The Forest Remembers 2020

March 25, 2020

For 10 years, members of the NCLC family have athered annually in the Memorial Grove at Circle Creek Conservation Center to read aloud the names of all those honored with memorial gifts to NCLC, over the past year and throughout our history. This year, 2020, covid-19 precautions resulted in cancellation of the public side of this gathering.

But these loved ones were still remembered. On April 25 at 11:30 a.m., NCLC volunteer Kit Ketcham walked alone to a natural area just outside her home in Astoria and read the reflection she wrote and reads every year at The Forest Remembers:

Ancient wisdom tells us that we stand on the shoulders of those who have gone before us, that we drink from wells we did not dig and sit in the shade of trees we did not plant, that we are forever bound together in community.

Today we come to honor those whose shoulders have given us a foundation, who provided the wellsprings from which our lives are nourished, and who nurtured the forest which sustains and delights us. 

The forest remembers their gifts and gives them back many-fold as we walk its paths, sense its fragrance, the life it sustains, and the voices of its inhabitants. 

We honor and remember, with the forest, the selflessness of those who gave of their resources and their life’s energy to protect and preserve these living communities of the land  we love.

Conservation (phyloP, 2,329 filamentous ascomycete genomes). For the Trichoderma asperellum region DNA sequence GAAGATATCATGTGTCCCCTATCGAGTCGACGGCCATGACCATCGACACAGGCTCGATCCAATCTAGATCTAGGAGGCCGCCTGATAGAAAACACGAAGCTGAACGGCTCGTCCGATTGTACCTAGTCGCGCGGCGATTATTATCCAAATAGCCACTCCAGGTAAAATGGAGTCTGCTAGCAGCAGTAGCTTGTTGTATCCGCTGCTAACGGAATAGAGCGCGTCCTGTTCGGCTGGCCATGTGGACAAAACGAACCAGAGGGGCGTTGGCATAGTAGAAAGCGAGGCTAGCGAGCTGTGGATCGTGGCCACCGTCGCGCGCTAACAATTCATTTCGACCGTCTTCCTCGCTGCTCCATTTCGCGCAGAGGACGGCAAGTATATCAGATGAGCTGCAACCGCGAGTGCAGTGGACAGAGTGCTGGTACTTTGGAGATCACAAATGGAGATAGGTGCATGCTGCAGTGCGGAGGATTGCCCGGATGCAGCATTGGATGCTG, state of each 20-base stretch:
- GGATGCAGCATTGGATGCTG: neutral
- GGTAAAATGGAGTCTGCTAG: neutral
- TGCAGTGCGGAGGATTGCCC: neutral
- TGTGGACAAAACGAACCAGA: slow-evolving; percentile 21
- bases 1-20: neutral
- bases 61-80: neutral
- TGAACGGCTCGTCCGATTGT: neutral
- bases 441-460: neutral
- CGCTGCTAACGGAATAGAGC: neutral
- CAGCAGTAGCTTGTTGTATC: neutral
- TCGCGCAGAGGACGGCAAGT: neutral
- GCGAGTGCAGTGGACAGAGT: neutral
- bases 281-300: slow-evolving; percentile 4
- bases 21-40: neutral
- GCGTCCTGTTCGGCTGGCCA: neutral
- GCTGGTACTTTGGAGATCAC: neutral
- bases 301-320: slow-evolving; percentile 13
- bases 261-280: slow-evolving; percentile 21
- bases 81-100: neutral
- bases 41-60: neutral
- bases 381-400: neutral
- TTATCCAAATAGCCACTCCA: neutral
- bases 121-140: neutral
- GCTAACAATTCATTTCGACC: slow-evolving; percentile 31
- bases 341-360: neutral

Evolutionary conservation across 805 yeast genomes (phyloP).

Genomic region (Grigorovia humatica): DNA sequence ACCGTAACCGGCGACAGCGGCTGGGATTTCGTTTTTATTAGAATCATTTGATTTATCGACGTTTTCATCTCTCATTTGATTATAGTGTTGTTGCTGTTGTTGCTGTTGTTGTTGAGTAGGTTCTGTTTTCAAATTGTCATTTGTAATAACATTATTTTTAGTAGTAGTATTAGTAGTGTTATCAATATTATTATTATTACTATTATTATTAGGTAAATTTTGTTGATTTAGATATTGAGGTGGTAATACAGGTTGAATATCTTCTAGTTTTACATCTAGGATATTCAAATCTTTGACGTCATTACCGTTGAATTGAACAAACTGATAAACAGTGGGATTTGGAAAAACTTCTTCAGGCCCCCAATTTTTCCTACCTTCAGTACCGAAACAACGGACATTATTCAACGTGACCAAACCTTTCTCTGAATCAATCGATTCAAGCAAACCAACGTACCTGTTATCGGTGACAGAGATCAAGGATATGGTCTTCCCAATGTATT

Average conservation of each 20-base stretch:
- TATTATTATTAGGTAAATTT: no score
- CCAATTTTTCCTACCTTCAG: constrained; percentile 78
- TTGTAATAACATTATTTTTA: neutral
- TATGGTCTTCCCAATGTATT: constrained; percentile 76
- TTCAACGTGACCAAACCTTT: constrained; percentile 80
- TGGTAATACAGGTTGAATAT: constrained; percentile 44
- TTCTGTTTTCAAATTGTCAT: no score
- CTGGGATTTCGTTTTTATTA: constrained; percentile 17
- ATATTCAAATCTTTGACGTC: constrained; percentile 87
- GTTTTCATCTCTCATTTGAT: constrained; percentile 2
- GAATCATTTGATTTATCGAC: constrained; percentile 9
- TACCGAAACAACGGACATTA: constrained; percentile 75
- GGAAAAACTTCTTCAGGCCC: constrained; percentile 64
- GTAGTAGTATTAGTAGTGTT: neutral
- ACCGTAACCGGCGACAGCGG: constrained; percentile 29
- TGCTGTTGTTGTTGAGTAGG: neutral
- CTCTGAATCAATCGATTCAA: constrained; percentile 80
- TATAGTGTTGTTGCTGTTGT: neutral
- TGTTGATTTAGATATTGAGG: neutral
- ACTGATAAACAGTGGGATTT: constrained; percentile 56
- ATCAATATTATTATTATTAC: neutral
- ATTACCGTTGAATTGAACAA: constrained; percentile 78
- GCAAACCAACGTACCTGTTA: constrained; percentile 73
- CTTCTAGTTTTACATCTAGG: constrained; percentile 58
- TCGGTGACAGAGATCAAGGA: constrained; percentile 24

At the same moment, board member Tom Horning stepped into his front yard, where false lily of the valley grows under the evergreen huckleberries below a western redcedar that sprouted there 46 years ago, in the summer of 1974, from a seed that blew in on the breeze, and read aloud these names: [or “walked a few steps from his house to where a Monterrey cypress grows near the river, sprouted from seed collected from a tree at Neawanna Point 15 years ago.”]

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Meanwhile, in Gearhart, volunter Vianne Patterson XXXX and read aloud these names:

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Down the street, volunteer Pat Johns XXXX and read aloud these names:

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In Cannon Beach, board member Betsy Ayres XXX XXXX and read aloud these names:

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In Arch Cape, board president John Mersereau XXXX and read aloud these names:

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In Manzanita, volunteer Julianne Johnson XXXXX and read aloud these names:

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Board president Katie Voelke walked into her front yard in Nehalem, facing forested Onion Peak to the north, and read aloud these names:

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Meanwhile, up the Nehalem River, staff member Lorraine Ortiz stood on her front porch facing the broad Nehalem Valley and read aloud these names.

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“Memories of those whose lives are finished on this earth bring tears to those who are left behind; we come to the forest for solace and peace, for we remember, and the Forest Remembers.”
—From The Forest Remembers: Litany of Remembrance, by Kit Ketcham

Photo of Onion Peak by Trav Williams/Broken Banjo Photography

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